During a March 2022 site visit, US Environmental Protection Agency staff found that the City of Jackson, Mississippi, did not have adequate staffing for its water system and that as a result of that, routine and preventive maintenance on parts of the system were not being carried out. performed.
The findings of the March 2022 EPA site visit were compiled in a July 2022 report prepared by Process Applications, Inc. The report was provided to News84Media by the Mississippi Department of Health and the Mississippi Free Press was the first to report its existence.
“There are insufficient operators to consistently staff three shifts, seven days per week,” the report found at the time of the site visit. It also noted that because there were not enough plant or distribution system staff, the water department was unable to conduct preventive maintenance.
Although treatment plant operators received a salary increase in November 2021, the distribution system crews, in addition to maintenance and instrument technicians, did not. The report identified that there was “a loss of staff in these roles” that coincided with the lack of salary increases.
“In part due to lack of staff,” the report also noted that the city does not collect or record system pressure data, routinely flush its distribution system, document the locations and operational statuses of its valves, or perform routine maintenance on its valves and hydrants.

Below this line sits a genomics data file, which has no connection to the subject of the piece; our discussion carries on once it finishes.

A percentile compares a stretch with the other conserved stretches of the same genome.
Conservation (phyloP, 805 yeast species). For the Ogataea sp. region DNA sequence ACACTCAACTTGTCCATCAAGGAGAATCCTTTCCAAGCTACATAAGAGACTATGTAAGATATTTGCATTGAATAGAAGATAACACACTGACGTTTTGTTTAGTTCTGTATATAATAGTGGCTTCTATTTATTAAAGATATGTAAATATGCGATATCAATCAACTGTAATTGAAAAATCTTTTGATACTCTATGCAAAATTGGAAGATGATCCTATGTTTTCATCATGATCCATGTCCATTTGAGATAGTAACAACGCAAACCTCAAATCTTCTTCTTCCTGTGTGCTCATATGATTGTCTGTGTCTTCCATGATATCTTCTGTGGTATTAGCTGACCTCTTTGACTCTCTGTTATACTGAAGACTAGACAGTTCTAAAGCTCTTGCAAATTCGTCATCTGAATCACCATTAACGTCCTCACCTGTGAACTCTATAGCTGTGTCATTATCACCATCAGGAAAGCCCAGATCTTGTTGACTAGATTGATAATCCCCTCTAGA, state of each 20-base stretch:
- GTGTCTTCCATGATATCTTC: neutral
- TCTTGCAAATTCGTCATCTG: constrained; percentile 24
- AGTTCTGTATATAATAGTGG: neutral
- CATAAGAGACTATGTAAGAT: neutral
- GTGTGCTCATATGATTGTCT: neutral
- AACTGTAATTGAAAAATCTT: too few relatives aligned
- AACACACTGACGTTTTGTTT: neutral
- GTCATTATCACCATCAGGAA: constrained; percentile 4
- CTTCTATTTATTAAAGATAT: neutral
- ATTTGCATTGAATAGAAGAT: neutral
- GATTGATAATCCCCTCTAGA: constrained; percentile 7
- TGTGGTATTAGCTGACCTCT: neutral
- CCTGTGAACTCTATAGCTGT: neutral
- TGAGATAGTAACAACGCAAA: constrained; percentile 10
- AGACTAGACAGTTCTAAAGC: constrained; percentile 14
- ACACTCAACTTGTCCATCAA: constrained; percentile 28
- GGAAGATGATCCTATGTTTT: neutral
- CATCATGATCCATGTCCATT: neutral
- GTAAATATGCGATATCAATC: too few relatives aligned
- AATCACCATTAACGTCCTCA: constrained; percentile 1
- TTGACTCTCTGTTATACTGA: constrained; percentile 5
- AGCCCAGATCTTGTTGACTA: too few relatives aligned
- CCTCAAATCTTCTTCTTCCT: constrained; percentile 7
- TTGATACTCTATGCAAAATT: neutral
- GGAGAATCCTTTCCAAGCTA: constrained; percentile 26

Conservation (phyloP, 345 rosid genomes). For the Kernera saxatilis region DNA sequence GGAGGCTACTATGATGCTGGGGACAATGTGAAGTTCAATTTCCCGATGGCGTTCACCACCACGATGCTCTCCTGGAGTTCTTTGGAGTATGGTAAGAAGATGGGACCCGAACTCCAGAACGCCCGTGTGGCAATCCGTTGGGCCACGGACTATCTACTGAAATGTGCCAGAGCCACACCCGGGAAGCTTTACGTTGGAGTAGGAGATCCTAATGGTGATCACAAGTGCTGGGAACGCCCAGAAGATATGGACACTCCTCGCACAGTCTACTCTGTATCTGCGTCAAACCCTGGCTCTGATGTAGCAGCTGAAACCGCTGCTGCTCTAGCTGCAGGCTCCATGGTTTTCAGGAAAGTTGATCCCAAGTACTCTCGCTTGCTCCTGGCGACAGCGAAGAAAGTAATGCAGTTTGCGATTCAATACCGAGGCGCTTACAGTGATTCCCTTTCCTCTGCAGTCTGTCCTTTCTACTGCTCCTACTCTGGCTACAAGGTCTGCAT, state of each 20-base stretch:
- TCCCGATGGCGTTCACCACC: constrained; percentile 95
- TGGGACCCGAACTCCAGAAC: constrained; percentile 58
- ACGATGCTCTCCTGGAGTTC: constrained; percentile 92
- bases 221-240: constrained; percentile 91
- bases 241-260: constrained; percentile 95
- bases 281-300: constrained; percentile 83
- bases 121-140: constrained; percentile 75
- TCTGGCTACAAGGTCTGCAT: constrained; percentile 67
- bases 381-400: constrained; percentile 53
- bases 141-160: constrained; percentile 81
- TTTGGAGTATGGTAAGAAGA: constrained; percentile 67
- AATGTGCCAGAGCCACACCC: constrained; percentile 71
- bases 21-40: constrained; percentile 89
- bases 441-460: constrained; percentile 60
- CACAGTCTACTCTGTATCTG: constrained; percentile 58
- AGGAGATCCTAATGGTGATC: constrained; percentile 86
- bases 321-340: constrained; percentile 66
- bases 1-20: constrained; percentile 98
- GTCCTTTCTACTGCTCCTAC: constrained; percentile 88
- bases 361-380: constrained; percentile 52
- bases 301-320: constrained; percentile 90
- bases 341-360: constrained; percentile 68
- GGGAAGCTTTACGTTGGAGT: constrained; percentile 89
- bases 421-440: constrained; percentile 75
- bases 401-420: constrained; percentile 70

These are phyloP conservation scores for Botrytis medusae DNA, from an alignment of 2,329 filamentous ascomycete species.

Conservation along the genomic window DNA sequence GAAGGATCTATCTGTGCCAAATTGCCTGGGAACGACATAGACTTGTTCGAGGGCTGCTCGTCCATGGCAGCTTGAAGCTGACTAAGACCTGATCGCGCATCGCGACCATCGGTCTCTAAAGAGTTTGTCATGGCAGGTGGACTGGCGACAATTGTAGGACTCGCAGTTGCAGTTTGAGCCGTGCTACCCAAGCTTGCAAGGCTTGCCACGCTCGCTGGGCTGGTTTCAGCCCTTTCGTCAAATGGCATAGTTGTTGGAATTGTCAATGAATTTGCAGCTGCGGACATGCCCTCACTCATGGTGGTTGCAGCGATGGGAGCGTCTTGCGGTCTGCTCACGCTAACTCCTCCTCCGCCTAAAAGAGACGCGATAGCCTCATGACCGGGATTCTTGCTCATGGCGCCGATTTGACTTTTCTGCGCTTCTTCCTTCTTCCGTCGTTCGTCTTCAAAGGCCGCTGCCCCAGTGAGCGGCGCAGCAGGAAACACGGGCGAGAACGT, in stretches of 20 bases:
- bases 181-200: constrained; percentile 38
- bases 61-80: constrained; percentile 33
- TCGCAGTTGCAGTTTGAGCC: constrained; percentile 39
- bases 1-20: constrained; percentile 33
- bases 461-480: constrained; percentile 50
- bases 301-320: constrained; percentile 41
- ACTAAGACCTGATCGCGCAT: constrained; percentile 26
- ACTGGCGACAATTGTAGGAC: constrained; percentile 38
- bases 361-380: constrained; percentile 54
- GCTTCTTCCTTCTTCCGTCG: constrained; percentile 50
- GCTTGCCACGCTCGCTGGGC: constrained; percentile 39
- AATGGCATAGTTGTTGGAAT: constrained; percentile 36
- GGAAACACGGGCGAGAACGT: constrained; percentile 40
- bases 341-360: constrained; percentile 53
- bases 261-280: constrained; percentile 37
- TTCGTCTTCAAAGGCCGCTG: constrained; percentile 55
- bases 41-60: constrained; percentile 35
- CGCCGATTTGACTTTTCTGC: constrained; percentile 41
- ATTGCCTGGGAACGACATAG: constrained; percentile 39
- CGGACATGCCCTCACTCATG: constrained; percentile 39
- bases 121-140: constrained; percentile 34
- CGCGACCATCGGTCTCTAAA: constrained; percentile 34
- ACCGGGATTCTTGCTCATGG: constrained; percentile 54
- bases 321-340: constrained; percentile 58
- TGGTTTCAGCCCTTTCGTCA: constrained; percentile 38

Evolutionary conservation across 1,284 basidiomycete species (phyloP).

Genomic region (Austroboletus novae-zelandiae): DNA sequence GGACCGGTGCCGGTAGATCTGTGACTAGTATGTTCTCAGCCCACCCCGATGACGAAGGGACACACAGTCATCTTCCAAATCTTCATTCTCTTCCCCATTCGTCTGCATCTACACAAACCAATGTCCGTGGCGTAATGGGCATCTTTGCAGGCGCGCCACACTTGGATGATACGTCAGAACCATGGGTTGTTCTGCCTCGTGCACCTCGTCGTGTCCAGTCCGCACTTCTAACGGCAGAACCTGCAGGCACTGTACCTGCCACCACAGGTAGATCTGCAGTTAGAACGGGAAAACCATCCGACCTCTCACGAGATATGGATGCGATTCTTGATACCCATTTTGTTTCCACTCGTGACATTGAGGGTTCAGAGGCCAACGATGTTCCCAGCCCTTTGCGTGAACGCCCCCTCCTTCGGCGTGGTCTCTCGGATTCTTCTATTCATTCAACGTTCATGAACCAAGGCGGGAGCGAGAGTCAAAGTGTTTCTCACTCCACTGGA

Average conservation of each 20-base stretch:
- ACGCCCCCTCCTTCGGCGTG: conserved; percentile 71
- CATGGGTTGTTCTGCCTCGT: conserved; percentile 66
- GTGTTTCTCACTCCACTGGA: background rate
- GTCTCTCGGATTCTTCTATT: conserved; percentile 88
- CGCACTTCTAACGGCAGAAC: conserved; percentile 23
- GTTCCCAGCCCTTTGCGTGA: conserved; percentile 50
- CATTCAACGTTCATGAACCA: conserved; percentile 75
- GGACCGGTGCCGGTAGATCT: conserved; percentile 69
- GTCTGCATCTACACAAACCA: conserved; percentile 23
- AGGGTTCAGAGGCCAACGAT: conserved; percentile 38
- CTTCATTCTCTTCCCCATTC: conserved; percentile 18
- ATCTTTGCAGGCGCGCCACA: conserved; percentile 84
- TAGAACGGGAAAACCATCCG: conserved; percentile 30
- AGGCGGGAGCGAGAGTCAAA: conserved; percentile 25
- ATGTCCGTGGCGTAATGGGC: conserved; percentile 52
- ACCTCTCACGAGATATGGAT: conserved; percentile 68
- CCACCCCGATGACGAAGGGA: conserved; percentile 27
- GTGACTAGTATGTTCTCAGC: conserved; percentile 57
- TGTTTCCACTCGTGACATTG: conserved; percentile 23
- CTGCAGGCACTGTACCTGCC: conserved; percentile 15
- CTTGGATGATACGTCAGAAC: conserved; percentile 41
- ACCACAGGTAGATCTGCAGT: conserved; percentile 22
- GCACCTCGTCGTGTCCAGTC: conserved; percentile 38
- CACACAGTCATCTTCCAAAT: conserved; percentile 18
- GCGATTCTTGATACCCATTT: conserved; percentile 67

Adequate staffing, the report found, could not only optimize the system’s operation, but it could also help reduce its overall operational costs.
News84Media reached out to the City of Jackson for comment on the report but did not immediately receive a response. At a Tuesday news conference, Jackson Mayor Chokwe Antar Lumumba responded to an EPA official’s comments about water department staffing, saying that he was not “abreast of all the community recruitment efforts” and that 10 individuals were training to be class water operators – it can take up to six years to finish.
However, the mayor did not say whether the city had hired any new staff for the water department – the recommendation in the report – and instead said that the city had been transparent about staffing shortages and deferred maintenance.
Infrastructure problems aside, the City of Jackson also has major issues generating revenue from its water system and since 2016, the report notes that revenue has actually been decreasing.
Roughly 50 percent of the water in the system is “non revenue water,” meaning water that is not billed, or no payment is received.
Plant administrators told the EPA investigators during their March visit that, “malfunctioning water meters have contributed to a 32 percent decrease in revenue since 2016.”
While the city is replacing water meters – the process is expected to take 18 months – the report says that “there is uncertainty about whether the new meters will be capable of communicating with the billing system.”
But even the billing system is not functioning, the report says, and issues with it are not expected to be resolved, “until late 2024.”
The city told EPA staff in March that roughly 14,000 bills were “stranded,” meaning they were not sent to, or received by water customers.
Due to problems with the billing system, the City of Jackson was not only unable to provide a complete list of customers to the EPA team, but they also weren’t able to calculate its actual collection rate.